Avoiding multiple composer installs with Sage/Bedrock

At the agency I work for, much as in any PHP shop, we do a fair amount of WordPress builds and maintenance. The WP codebase is ancient, and is about as far removed from today’s Laravel/Symfony best practises as it can be.

Having said all that, it’s ubiquitous and of course still very much the most popular CMS in the world, and, to its credit, is very well-documented. A year spent working in the trenches on Magento 2 builds and support - which has mind-crushingly terrible documentation - taught me to re-evaluate WP, appreciate its docs and forgive its many legacy quirks. Relentless global scoping and bizarre loop syntax FTW!

Nevertheless, I started researching and looking at devising a better WP workflow to use on green field projects to make the development experience a little bit more enjoyable. This inevitably led me to Roots’ Bedrock and Sage. If you don’t know them already, they are, respectively, WordPress project and theme frameworks which follow modern PHP development practices: OOP, templating via Blade, php package management - including plugins and themes - via composer, frontend asset management via yarn, a well organised app folder, dotenv, and much much more. Awesome, this meant I wouldn’t have to re-invent the wheel! So I started playing around with a couple of test projects.

Roots Homepage

Bedrock installation was extremely straightforward, set up your database, composer create-project, and edit your .env file. I usually use Valet+ for my local development environment, and the great news is that even vanilla Valet, which it’s forked from, ships with a Bedrock driver out of the box, so no need to write a custom driver. It just works. Result.

I usually keep any themes and plugins I’m working on in their own separate repo directories, and symlink them into the local WordPress install during dev. For production deployment, I figured I might want to then include the theme and/or plugins as Bedrock project composer dependencies along with the third party stuff.

This way, on a typical project, I might have a Bedrock project/app repo, a theme repo based on Sage, plus any additional custom plugin repos (more on my current approach to WordPress plugin development in a future post)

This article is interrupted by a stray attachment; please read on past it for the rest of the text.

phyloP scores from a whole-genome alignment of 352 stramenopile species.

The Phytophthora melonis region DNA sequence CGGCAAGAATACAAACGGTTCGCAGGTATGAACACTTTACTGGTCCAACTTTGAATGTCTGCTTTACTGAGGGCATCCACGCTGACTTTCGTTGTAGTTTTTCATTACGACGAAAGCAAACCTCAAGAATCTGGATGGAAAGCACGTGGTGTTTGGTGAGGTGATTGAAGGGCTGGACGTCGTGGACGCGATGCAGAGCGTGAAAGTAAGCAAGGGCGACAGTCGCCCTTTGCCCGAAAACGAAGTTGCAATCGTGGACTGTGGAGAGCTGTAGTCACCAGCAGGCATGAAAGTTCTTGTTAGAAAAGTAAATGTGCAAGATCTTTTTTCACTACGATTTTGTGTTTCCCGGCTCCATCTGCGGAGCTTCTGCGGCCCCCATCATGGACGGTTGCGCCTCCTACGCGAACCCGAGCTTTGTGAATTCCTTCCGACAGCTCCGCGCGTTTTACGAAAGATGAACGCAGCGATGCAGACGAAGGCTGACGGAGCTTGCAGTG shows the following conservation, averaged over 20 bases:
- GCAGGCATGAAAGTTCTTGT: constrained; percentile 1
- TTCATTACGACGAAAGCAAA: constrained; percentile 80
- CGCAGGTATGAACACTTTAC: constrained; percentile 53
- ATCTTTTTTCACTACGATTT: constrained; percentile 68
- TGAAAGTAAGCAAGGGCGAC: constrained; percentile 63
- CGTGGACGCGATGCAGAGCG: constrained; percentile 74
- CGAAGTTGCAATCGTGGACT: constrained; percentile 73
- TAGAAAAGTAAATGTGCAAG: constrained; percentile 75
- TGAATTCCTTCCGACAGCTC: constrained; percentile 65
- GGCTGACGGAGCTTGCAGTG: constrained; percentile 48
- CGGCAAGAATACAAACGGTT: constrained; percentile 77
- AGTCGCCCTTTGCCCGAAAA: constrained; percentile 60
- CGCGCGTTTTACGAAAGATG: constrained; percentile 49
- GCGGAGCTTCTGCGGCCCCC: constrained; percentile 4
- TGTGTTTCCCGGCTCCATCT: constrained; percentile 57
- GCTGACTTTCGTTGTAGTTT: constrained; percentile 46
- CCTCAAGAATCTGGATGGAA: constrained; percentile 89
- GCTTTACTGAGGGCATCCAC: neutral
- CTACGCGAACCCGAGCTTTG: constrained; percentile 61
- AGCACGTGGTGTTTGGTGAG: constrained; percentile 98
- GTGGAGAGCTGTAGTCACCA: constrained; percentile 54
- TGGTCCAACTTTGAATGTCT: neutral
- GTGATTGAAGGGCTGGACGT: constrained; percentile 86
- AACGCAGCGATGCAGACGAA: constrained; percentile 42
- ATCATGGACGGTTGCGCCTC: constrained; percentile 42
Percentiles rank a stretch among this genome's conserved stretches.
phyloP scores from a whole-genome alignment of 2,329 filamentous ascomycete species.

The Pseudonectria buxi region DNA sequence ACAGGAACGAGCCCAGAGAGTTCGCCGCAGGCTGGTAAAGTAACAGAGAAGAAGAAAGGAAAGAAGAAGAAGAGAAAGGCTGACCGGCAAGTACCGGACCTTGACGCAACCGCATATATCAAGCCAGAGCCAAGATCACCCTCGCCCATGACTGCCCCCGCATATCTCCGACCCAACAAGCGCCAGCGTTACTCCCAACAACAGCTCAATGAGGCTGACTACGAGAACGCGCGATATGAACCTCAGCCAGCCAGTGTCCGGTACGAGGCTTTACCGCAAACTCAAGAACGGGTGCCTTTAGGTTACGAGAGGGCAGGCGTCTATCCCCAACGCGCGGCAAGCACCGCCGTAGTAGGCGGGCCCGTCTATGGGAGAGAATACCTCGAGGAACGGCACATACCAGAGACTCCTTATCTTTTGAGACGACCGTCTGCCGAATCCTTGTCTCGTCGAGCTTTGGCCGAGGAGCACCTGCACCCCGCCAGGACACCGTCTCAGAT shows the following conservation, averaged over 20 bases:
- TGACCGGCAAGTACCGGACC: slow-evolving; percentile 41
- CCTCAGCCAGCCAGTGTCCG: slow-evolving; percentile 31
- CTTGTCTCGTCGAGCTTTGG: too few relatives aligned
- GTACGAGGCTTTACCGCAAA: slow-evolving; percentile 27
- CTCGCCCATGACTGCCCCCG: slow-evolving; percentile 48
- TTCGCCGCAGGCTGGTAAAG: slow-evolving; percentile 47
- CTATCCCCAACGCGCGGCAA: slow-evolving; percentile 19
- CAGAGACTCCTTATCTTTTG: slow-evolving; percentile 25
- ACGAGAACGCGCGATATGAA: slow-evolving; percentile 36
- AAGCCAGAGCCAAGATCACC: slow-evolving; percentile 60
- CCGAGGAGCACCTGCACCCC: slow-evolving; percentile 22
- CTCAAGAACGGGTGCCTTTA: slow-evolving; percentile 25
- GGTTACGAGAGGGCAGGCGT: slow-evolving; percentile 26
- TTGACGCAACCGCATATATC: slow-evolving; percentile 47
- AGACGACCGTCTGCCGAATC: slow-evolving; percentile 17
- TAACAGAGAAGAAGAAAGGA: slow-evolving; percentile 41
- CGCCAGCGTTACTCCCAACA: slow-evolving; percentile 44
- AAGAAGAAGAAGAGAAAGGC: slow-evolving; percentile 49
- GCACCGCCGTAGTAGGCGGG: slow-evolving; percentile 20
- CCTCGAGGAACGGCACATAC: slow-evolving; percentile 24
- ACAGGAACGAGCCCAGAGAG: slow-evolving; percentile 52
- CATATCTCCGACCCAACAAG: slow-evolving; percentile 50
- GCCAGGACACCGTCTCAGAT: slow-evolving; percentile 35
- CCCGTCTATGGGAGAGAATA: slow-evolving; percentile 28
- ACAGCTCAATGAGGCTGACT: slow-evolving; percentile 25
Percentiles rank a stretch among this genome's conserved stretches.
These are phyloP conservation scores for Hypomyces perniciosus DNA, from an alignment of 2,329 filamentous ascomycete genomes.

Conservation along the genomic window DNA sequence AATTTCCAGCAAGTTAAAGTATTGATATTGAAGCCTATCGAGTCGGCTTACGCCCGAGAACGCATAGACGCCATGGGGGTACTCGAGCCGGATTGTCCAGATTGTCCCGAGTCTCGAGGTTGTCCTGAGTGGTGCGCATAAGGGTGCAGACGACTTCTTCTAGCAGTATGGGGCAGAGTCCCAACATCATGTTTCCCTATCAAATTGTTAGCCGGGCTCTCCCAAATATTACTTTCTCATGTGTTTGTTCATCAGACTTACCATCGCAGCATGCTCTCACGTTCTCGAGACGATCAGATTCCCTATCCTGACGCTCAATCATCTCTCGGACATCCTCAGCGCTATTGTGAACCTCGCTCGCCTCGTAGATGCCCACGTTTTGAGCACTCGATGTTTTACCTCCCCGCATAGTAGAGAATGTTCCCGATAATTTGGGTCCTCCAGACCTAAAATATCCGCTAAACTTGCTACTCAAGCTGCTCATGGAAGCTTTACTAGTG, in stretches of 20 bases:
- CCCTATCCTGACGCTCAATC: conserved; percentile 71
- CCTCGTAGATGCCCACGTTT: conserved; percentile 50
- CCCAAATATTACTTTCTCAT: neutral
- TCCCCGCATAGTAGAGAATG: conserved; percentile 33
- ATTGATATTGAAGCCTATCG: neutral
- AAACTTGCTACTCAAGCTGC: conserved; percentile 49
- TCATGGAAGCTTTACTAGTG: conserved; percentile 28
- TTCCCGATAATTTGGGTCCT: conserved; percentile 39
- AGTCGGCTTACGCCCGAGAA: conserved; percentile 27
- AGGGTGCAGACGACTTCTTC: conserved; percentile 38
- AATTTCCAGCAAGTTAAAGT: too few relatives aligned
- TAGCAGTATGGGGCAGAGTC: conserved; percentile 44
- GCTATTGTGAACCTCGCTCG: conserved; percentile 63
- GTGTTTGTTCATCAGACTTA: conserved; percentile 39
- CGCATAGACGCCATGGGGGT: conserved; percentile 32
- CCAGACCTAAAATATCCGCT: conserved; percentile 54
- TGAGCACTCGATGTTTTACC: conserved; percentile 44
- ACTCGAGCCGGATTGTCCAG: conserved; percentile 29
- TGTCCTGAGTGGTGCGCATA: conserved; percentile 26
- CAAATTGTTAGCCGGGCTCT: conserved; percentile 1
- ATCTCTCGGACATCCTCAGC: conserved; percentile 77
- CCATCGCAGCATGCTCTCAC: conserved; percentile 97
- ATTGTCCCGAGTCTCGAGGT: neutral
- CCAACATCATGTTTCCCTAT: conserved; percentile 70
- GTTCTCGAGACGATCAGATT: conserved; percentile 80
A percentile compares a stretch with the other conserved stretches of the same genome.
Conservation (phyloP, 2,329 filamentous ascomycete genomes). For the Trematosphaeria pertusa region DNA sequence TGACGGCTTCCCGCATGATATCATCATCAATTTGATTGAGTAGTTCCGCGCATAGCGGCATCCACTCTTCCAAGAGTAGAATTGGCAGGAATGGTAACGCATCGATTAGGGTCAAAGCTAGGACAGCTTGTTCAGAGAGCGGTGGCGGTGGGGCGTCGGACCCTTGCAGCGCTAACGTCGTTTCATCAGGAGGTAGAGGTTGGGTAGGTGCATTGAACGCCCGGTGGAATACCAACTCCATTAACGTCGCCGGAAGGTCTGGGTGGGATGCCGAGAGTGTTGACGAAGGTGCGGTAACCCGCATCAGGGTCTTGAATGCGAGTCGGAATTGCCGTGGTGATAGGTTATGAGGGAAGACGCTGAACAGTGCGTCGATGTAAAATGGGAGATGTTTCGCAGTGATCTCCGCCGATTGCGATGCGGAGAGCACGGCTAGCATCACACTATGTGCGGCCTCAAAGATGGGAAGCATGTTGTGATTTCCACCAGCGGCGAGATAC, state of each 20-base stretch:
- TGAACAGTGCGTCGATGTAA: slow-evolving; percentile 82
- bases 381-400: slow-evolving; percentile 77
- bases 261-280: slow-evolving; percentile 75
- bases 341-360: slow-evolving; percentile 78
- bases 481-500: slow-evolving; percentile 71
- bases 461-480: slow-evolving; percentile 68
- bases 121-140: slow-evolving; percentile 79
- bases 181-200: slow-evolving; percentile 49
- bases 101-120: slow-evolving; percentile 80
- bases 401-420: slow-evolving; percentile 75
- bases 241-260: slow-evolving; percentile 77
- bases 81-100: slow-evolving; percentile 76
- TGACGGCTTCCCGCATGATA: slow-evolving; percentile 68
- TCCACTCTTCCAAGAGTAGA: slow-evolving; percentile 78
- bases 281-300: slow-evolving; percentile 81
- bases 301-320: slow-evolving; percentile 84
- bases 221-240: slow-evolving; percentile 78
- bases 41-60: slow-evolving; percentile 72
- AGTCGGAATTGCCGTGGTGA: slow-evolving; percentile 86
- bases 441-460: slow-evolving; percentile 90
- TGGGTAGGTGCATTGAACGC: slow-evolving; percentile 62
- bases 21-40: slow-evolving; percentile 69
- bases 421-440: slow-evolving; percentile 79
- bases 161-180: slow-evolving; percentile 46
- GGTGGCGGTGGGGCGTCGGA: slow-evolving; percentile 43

Arguably, and this is actually what the Bedrock docs suggest, you could also include the main project theme as part of your project repo rather than keeping it separate. That might well make sense, themes are often speciic to the project in any case.

Whichever approach you take though, I found a couple of considerations to bear in mind.

Firstly, the Sage theme framework docs suggest running composer install from within the theme directory. This seems to me to be an odd design choice and potentially problematic - this would mean running multiple composer installs (e.g. within your plugins, themes and main project directories), and therefore multiple vendor folders and autoloads, bringing with it the risk of hard to debug package version conflicts.

Composer docs are fairly clear on this. It’s standard in, for example, Laravel or Symfony apps to run a single composer install from your main app directory. That way you have a single project vendor dir and autoloader.

You could therefore just simply include your themes or plugins via composer from the Bedrock/Wordpress project root and composer will do the rest, but what about during the dev/symlinking phase that I mentioned above? How will the Bedrock install know where to look for plugin and theme composer.json files? I took a quick look at October CMS (awesome Laravel-based CMS, which I’ve used previously on a couple of projects, and which you should definitely try out if you haven’t already) to see how they solve a similar problem for their plugin and theme ecosystem - Wikimedia’s composer-merge-plugin to the rescue.

I ran the following in my project directory:

$ composer require wikimedia/composer-merge-plugin

Then added the next snippet to my composer.json

  "extra": {
        // ...
        "merge-plugin": {
            "include": [
            "recurse": true,
            "replace": false,
            "merge-dev": false

Then ran $ composer update

So far so good! Composer found the relevant theme and plugin composer.jsons and all their dependencies were installed into the main project vendor folder.

But that wasn’t quite the end of it - loading Sage-based themes’ composer dependencies from the main bedrock directory is not quite as straightforward as expected. I got the following error viewing the test site with the theme enabled:

Fatal error: Uncaught Symfony\Component\Debug\Exception\FatalThrowableError: Class 'App' not found ....

After the usual google/stack overflow dance, I found out that this is related to the order in which Controller loads versus WordPress, if included in the main app vendor folder rather than the theme folder, which is what we are doing here. A workaround mu-plugin solution is detailed here.

I left out the debugger line so my final fix looked like this:

// web/app/mu-plugins/controller-start.php
// add Controller to WP init so it's available in time
add_action('init', 'Sober\Controller\loader');

It’s working! With this mu-plugin in place, I’m now all set for development.

Sage running on a local Bedrock install

One final tip - once you are at the stage of including your own plugins or themes in your project as composer dependencies, you’ll need to ensure that they have their “type” set properly in their composer.json, so that Bedrock places them in the correct folder.

// add either of the following to your theme/plugin composer.json
    "type": "wp-plugin", // plugin
    "type": "wp-theme" // theme

Overall, I’m loving the feel of both Sage and Bedrock so far - they seem to provide the best development experience for WordPress right now, and I’m looking forward to using them both in earnest in a production app.